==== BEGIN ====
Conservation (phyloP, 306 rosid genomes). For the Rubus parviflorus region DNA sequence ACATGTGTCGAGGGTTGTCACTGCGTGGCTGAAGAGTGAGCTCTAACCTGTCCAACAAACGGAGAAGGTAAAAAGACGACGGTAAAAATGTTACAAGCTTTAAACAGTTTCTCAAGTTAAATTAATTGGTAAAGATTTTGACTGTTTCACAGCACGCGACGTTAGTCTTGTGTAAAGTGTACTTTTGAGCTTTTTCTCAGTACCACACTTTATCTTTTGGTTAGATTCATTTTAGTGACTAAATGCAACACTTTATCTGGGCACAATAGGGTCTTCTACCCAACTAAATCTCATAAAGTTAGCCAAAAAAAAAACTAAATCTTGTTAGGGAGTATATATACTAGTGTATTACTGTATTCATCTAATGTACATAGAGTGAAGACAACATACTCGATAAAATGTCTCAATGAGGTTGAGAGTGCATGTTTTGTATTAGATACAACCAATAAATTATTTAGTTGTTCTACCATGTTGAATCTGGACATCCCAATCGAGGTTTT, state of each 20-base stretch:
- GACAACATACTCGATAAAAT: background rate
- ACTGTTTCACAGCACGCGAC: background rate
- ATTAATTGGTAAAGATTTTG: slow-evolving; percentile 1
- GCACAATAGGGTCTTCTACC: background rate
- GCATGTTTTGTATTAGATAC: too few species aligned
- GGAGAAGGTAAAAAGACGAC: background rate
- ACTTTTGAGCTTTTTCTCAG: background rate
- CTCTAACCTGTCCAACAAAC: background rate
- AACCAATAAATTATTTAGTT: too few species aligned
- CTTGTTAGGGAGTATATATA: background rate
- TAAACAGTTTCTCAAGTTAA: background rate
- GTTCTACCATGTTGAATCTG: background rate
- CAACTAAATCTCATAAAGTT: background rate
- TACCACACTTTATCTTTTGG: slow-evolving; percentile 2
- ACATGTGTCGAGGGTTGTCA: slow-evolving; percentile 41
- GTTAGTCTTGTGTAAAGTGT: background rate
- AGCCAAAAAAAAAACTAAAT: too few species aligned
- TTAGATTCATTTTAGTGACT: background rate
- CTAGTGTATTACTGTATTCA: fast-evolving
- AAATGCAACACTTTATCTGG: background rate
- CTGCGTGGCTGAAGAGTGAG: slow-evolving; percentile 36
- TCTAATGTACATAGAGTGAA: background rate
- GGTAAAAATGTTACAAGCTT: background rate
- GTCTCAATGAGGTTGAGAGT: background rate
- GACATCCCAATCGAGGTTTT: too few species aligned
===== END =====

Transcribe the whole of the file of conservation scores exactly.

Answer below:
Conservation (phyloP, 306 rosid genomes). For the Rubus parviflorus region DNA sequence ACATGTGTCGAGGGTTGTCACTGCGTGGCTGAAGAGTGAGCTCTAACCTGTCCAACAAACGGAGAAGGTAAAAAGACGACGGTAAAAATGTTACAAGCTTTAAACAGTTTCTCAAGTTAAATTAATTGGTAAAGATTTTGACTGTTTCACAGCACGCGACGTTAGTCTTGTGTAAAGTGTACTTTTGAGCTTTTTCTCAGTACCACACTTTATCTTTTGGTTAGATTCATTTTAGTGACTAAATGCAACACTTTATCTGGGCACAATAGGGTCTTCTACCCAACTAAATCTCATAAAGTTAGCCAAAAAAAAAACTAAATCTTGTTAGGGAGTATATATACTAGTGTATTACTGTATTCATCTAATGTACATAGAGTGAAGACAACATACTCGATAAAATGTCTCAATGAGGTTGAGAGTGCATGTTTTGTATTAGATACAACCAATAAATTATTTAGTTGTTCTACCATGTTGAATCTGGACATCCCAATCGAGGTTTT, state of each 20-base stretch:
- GACAACATACTCGATAAAAT: background rate
- ACTGTTTCACAGCACGCGAC: background rate
- ATTAATTGGTAAAGATTTTG: slow-evolving; percentile 1
- GCACAATAGGGTCTTCTACC: background rate
- GCATGTTTTGTATTAGATAC: too few species aligned
- GGAGAAGGTAAAAAGACGAC: background rate
- ACTTTTGAGCTTTTTCTCAG: background rate
- CTCTAACCTGTCCAACAAAC: background rate
- AACCAATAAATTATTTAGTT: too few species aligned
- CTTGTTAGGGAGTATATATA: background rate
- TAAACAGTTTCTCAAGTTAA: background rate
- GTTCTACCATGTTGAATCTG: background rate
- CAACTAAATCTCATAAAGTT: background rate
- TACCACACTTTATCTTTTGG: slow-evolving; percentile 2
- ACATGTGTCGAGGGTTGTCA: slow-evolving; percentile 41
- GTTAGTCTTGTGTAAAGTGT: background rate
- AGCCAAAAAAAAAACTAAAT: too few species aligned
- TTAGATTCATTTTAGTGACT: background rate
- CTAGTGTATTACTGTATTCA: fast-evolving
- AAATGCAACACTTTATCTGG: background rate
- CTGCGTGGCTGAAGAGTGAG: slow-evolving; percentile 36
- TCTAATGTACATAGAGTGAA: background rate
- GGTAAAAATGTTACAAGCTT: background rate
- GTCTCAATGAGGTTGAGAGT: background rate
- GACATCCCAATCGAGGTTTT: too few species aligned